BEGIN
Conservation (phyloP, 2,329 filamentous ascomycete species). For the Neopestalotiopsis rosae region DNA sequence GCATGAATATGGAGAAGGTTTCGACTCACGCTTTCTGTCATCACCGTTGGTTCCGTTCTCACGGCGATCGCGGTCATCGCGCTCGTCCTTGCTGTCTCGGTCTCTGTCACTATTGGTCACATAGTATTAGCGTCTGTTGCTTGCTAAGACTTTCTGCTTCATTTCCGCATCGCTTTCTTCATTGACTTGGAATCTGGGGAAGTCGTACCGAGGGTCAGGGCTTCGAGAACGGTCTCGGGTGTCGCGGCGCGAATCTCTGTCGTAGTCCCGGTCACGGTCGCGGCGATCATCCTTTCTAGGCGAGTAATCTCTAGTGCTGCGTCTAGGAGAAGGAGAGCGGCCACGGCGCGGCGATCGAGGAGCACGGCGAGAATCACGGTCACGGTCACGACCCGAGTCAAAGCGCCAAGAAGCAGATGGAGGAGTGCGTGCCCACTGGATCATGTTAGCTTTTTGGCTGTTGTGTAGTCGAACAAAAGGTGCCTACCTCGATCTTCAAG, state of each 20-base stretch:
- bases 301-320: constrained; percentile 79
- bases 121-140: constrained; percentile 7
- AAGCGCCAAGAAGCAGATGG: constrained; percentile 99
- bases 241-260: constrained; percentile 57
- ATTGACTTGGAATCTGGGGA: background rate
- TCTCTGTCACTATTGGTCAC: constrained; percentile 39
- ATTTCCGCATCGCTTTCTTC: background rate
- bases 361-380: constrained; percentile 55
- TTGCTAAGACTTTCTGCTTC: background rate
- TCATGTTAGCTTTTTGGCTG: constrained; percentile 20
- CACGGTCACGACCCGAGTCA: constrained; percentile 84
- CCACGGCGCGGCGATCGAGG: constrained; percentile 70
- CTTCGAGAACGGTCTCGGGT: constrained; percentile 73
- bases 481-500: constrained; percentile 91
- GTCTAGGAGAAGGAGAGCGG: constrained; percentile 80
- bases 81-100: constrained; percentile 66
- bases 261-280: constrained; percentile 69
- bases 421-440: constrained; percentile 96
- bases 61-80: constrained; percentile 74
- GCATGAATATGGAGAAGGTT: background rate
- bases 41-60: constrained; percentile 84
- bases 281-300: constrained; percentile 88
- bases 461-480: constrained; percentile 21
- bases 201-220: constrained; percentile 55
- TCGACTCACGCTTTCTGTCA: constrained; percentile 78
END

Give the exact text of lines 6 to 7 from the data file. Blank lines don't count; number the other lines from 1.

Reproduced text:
- ATTGACTTGGAATCTGGGGA: background rate
- TCTCTGTCACTATTGGTCAC: constrained; percentile 39